31 Mar 2016

Winning not everything for Black Caps' rising stars

8:31 pm on 31 March 2016

Sports Call - When the disappointment clears, the Black Caps can look back on the World Twenty20 in India with a sense of satisfaction.

New Zealand's captain Kane Williamson, right, plays a shot as England's wicket keeper Jos Buttler looks on.

New Zealand's captain Kane Williamson, right, plays a shot as England's wicket keeper Jos Buttler looks on. Photo: AFP

They deserved to be in the finals - as the on-form team of the tournament and, up until the elimination stage, unbeaten.

The draw conspired against them. All four of their matches were at different venues, while England got to play their last two pool games in Delhi and were well and truly used to the pitch and surroundings going into the semi.

But, on reflection, think of how things were looking ahead of the tournament.

If the absence of former skipper Brendon McCullum was ever going to be felt, the expectation was that it would be in this format.

But the Black Caps seem to have made a seamless transition in the captaincy stakes.

The captaincy appears to sit well with Kane Williamson and is bringing New Zealand's top batsman out of his shell. It's good to see him making jokes, and simply smiling, at media conferences.

Of course, T20 cricket can be the most fickle of formats and there is always an element of luck - but, under coach Mike Hesson, the Black Caps have tried to reduce the impact luck would play.

Who would have thought that New Zealand would have made the semi-finals without opening bowlers Tim Southee and Trent Boult taking the field?

For legspinner Ish Sodhi and left-arm spinner Mitchell Santner, this tournament may well be a watershed.

Black Caps left-arm spinner Michell Santner.

Black Caps left-arm spinner Michell Santner. Photo: Photosport

Not only have they outperformed sub-continent spinners in their home conditions, they have got the better of big name batsmen. Sodhi's undoing to India's Virat Kohli in the opening game was a dismissal he will savour for the rest of his career, and will no doubt be a huge confidence builder.

After the semi-final, Williamson was quick to reflect on the positives of the tournament and how the bowling group had matured and adapted throughout the tournament having to play at five different venues.

He also praised the batting efforts, saying they had managed to post winning totals on wickets that weren't batter-friendly.

But it's the development of Sodhi and Santner that has been the major talking point.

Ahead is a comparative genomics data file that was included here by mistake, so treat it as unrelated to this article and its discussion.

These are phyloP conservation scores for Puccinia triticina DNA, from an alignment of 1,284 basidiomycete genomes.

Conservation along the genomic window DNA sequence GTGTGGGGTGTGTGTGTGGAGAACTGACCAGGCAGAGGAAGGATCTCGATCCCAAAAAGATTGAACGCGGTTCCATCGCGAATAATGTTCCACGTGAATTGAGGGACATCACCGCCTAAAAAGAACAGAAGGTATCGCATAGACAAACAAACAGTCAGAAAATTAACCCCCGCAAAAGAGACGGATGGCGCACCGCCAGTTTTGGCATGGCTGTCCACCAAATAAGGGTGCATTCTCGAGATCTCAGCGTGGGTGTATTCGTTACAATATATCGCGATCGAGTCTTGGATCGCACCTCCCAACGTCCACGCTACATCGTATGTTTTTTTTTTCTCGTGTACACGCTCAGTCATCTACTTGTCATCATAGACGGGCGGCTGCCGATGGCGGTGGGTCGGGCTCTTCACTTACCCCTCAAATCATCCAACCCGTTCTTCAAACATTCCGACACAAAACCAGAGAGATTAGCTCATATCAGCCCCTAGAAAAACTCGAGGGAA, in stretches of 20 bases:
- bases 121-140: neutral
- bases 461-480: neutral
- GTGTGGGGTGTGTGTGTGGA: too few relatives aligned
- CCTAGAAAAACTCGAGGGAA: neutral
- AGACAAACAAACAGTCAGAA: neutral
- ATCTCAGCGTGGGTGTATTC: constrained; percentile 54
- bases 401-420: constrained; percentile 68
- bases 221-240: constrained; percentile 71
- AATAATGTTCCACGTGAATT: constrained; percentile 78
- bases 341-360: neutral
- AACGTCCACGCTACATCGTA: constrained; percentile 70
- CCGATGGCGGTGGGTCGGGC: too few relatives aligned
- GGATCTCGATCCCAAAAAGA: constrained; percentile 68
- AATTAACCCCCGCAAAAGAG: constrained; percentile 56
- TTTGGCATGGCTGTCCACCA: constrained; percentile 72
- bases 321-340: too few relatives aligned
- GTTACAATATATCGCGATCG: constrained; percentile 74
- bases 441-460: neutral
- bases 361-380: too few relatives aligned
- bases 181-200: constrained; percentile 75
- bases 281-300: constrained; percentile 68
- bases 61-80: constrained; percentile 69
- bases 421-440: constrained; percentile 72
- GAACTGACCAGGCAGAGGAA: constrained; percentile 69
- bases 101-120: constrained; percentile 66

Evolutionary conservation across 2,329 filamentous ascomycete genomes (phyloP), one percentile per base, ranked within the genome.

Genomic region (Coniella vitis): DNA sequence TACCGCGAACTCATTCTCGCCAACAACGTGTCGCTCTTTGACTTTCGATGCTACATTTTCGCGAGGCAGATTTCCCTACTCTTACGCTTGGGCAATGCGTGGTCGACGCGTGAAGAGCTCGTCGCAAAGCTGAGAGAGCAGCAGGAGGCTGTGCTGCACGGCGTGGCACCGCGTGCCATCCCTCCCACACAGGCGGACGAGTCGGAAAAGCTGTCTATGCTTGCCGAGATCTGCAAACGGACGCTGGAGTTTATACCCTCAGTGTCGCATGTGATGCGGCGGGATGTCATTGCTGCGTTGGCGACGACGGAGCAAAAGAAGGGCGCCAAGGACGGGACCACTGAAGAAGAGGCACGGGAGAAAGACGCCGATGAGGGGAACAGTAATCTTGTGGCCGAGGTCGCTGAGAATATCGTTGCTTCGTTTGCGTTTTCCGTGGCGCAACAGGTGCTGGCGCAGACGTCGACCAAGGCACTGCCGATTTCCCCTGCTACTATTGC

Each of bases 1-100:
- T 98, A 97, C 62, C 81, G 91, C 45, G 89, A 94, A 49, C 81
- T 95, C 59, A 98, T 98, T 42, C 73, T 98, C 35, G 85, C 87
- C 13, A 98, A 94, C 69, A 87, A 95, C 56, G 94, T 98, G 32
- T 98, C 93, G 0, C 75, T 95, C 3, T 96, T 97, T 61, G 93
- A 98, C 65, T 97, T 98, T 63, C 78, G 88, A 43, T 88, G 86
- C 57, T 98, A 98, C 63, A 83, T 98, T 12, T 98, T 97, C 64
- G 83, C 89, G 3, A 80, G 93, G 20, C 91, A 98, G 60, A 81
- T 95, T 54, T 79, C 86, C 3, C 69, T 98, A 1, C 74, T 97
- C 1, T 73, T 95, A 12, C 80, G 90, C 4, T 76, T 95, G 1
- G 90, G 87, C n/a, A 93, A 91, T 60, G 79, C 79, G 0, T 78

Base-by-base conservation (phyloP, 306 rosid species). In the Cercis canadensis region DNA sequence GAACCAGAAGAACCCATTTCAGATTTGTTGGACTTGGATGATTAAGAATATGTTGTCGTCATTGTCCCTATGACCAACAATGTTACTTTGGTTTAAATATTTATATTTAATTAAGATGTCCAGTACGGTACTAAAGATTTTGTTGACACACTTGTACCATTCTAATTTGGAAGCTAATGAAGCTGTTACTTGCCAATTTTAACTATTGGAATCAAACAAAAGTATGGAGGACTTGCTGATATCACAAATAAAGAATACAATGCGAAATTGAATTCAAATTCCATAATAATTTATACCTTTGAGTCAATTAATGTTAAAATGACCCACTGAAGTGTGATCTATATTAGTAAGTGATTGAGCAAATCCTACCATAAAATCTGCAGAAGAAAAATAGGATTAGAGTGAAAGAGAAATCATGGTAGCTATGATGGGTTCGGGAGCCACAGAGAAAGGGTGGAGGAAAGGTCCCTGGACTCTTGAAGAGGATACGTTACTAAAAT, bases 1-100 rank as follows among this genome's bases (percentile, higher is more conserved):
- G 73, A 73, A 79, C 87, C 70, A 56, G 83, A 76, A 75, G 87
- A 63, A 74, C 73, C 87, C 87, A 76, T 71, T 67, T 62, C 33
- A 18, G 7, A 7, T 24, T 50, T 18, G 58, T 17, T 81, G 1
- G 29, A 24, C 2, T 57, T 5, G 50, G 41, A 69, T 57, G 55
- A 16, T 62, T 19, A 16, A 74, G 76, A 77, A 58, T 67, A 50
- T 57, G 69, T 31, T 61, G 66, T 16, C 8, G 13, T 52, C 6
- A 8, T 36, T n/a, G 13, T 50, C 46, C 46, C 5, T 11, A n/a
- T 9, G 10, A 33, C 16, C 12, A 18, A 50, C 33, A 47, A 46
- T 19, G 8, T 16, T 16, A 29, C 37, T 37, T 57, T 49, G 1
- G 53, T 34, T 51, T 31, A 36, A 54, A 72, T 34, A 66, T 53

Sodhi's now more relaxed in the international environment and has become much more consistent.

Ish Sodhi appeals successfully for the wicket of England captain Eoin Morgan.

Ish Sodhi appeals successfully for the wicket of England captain Eoin Morgan. Photo: Photopsort

New Zealand Cricket spin bowling coach Paul Wiseman has worked a lot with Sodhi and been impressed by his work ethic.

"He's just maturing as a person. He was thrown very early on in his career into what is a very tough environment and with one of the toughest if not the toughest skills to deliver in leg spin bowling.

"He loves the game so much and he's a real student of the game and it means a great deal to him - but I think sometimes that probably played too much of a part, and he's now taking a slightly more relaxed approach and enjoying the whole situation.

"He's got some really good routines in place now and they seem to be holding him in really good stead.

"He's just going from strength to strength, and the thing I like that he's starting to do now is to get the ball to go up and down (flight and dip), which is allowing him to turn the ball and he's far more confident with his wrong'un (the ball that turns the other way to his regular delivery).

NZ Cricket spin bowling coach Paul Wiseman.

New Zealand Cricket spin bowling coach Paul Wiseman Photo: Photosport

Wiseman has had less to do with Santner but has been equally impressed.

"He's a real athlete. Outwardly very calm, I can't say inwardly but he's got a wise head on his shoulders.

"He's got a slightly different action to most left armers but it works for him particularly in white ball cricket. His lower front arm allows him to adjust and see what batsmen are doing pre-delivery ... so onwards and upwards as far as Mitchell Santner is concerned."

**Each of the Black Caps will pocket around $100 thousand in prizemoney from the tournament.

How much were the semi-finals worth in prize money?

Reaching the semi-finals means New Zealand picks up over $1.5 million in prize money.

That's made up of of $1m for reaching the semi-finals, a guaranteed participation fee of $435,000 and a $70,000 bonus for being unbeaten in pool play.

The players agreed prior to the tournament that prize money would be distributed equally among them, no matter how many games they played - or, in the case of bowlers Tim Southee and Trent Boult, didn't play.

A 1/16th share will also go to the coaching staff.

On top of that, the players also receive a match fee of about $2500 per game.

There is now a lull in the Black Caps international programme with their next assignment: a two-test series in South Africa in August.

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